No, flash cards are magnetic media and X-rays won't hurt them.By the same token, going through the metal dectector will, so.
Don't stash any of the cards in your pockets!..
I am an Electronics Engineering Technician working at Rockwell. First I want to correct the previous reply left with this subject. FLASH MEMORY IS NOT MAGNETIC MEDIA!!! An electrical charge is placed on a floating transistor gate. I will continue to investigate what type of non standard methods can erase flash memory either intentionally or unintensionally. What I will say for now is that laptops use flash memory to store the bios information so that may be one avenue of comparision since laptops are being taken on planes frequently I am assuming without any problems...
Robert is exactly correct. Flash memory is not susceptible to problems from magnetic fields. Nor are there any problems from exposure to X-rays. You can safely check your camera and memory cards through at any airport without regard to damage...
I stand corrected re flash cards. However, when the IBM Microdrive and.
Others of it's kind apperar on the scene, I'll still skip the metal detector. The time to break bad habits is before they start!..
You should probably be much more concerned about static electricity when handling any memory device that has exposed or exposable contacts. Inadvertent electrostatic discharge (ESD) can cause latent or immediate failure of components. I don't know what kind of prcautions are built into the various camers or cards or their packaging but don't pick them up by contacts or handle them carelessly such as carrying them loose in a camera bag or in other situations where the contacts could be exposed to a static shock. "Dangerous" voltages are present long before you would be able to feel even the smallest sparks. As to metal detectors, it's my understanding that the typical metal detectors are passive, they sense an induced change in the field they are measuring when metal is introduced into the field. There is no more concern than having your camera near a light buld.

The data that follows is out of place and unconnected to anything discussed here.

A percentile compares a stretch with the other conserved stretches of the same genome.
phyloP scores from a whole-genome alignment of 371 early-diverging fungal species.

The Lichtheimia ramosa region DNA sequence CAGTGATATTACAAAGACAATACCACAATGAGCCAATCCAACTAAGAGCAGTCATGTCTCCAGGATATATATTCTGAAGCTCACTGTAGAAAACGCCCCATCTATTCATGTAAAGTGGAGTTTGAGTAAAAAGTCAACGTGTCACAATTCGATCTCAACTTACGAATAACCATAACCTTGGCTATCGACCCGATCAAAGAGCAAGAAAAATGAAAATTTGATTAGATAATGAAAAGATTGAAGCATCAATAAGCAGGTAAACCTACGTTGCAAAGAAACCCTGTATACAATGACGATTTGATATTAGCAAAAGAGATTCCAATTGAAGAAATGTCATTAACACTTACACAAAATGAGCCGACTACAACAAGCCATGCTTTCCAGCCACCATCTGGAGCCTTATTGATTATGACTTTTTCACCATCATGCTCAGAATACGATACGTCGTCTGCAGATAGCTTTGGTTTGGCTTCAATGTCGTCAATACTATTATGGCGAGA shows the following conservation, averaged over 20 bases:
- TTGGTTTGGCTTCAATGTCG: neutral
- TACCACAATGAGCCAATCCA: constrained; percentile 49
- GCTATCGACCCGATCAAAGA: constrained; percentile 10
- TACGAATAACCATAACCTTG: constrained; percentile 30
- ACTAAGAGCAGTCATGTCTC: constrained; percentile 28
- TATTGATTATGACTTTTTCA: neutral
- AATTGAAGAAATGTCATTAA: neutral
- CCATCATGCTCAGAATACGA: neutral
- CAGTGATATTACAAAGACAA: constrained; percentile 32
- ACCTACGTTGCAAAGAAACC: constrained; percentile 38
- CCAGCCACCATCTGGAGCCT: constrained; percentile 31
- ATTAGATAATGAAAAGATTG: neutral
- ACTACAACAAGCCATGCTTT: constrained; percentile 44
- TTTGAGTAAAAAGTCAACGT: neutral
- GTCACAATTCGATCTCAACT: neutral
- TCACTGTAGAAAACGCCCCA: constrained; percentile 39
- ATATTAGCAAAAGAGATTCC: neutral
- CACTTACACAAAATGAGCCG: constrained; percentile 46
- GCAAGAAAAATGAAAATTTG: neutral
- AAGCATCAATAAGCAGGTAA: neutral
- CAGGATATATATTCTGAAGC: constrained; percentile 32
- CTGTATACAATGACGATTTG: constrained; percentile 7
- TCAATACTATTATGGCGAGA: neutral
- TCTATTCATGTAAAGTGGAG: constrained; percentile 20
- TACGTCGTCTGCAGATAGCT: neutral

(And would affect laptops, etc. as well) When it comes to x-.
Rays or other actively transmitted electromagnetic radiation, there is a risk of radiation induced failures to electronics as circuitry continues to get smaller and smaller but problems in this area would affect all types of devices, not just cameras. That's why special design steps and features are needed for satellites and nuclear weapon systems. On the odd chance you are shot into space or are close to a nuclear detonation, your camera is the least of your worries. A little knowledge is a dangerous thing: For all you frequent flyers: Which will fail first, your laptop or your body from added exposure to radiation from high altitude flights?..